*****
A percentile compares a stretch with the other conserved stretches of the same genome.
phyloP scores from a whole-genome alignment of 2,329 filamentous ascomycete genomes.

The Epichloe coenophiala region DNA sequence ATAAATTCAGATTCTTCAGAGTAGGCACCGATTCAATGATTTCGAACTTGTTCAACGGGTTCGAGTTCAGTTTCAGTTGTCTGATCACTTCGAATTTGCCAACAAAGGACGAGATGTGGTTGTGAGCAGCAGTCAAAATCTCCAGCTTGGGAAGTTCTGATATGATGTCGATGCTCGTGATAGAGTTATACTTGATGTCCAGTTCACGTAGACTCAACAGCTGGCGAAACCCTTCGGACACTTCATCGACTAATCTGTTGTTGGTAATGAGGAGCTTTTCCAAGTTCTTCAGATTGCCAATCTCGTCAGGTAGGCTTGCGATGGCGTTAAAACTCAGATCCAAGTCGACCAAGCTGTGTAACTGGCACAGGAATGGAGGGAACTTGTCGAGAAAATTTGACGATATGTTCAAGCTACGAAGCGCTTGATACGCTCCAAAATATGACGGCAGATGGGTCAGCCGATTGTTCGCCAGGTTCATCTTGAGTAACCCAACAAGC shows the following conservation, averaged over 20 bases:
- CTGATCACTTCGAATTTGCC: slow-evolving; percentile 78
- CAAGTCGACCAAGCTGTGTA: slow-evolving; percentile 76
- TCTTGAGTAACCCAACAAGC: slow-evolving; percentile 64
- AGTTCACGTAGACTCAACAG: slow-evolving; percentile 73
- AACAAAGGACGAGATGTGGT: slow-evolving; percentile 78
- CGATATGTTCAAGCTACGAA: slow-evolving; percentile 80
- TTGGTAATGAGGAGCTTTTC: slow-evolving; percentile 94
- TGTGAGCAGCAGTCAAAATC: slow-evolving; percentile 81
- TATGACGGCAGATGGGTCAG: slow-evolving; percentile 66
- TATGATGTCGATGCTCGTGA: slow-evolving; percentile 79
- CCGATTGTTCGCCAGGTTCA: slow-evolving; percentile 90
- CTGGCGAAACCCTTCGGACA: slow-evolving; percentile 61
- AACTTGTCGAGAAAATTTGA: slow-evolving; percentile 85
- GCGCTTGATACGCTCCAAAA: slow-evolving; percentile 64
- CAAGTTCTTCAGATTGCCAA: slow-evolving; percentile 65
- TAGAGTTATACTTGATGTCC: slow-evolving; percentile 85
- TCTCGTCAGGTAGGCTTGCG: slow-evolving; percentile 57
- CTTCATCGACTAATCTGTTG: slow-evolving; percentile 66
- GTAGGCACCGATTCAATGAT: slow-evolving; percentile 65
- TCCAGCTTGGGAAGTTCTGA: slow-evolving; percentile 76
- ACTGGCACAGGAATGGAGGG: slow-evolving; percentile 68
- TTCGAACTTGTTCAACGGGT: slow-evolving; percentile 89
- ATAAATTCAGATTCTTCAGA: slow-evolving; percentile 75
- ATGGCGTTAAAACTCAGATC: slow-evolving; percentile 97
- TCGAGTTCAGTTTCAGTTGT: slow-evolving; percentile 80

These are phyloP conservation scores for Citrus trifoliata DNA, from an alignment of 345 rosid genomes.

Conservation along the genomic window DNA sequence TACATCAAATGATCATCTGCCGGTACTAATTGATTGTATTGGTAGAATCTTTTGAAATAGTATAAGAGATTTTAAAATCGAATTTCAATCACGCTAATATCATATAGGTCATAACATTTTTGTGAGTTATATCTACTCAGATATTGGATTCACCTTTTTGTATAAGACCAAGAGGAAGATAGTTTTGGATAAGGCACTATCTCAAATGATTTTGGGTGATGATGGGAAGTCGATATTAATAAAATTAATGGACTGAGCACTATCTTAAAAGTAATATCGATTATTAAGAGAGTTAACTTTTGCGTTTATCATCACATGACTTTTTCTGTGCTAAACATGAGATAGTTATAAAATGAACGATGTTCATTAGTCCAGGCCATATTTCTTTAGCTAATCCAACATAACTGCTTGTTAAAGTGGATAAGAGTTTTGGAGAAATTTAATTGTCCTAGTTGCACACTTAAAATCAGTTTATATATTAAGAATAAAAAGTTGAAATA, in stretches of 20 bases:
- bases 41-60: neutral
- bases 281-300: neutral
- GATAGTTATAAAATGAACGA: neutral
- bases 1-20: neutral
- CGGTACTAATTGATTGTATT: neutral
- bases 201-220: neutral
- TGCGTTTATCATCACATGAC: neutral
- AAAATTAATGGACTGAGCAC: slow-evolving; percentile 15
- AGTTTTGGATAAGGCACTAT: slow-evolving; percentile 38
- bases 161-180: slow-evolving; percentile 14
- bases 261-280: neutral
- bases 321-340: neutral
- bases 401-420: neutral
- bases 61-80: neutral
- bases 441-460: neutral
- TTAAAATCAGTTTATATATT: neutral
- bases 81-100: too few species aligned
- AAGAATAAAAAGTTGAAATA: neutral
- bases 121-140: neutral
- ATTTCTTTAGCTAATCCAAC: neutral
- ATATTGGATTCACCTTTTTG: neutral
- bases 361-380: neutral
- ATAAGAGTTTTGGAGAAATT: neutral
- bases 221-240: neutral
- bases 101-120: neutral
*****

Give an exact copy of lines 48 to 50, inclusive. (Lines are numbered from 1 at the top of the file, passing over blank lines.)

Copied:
- AAGAATAAAAAGTTGAAATA: neutral
- bases 121-140: neutral
- ATTTCTTTAGCTAATCCAAC: neutral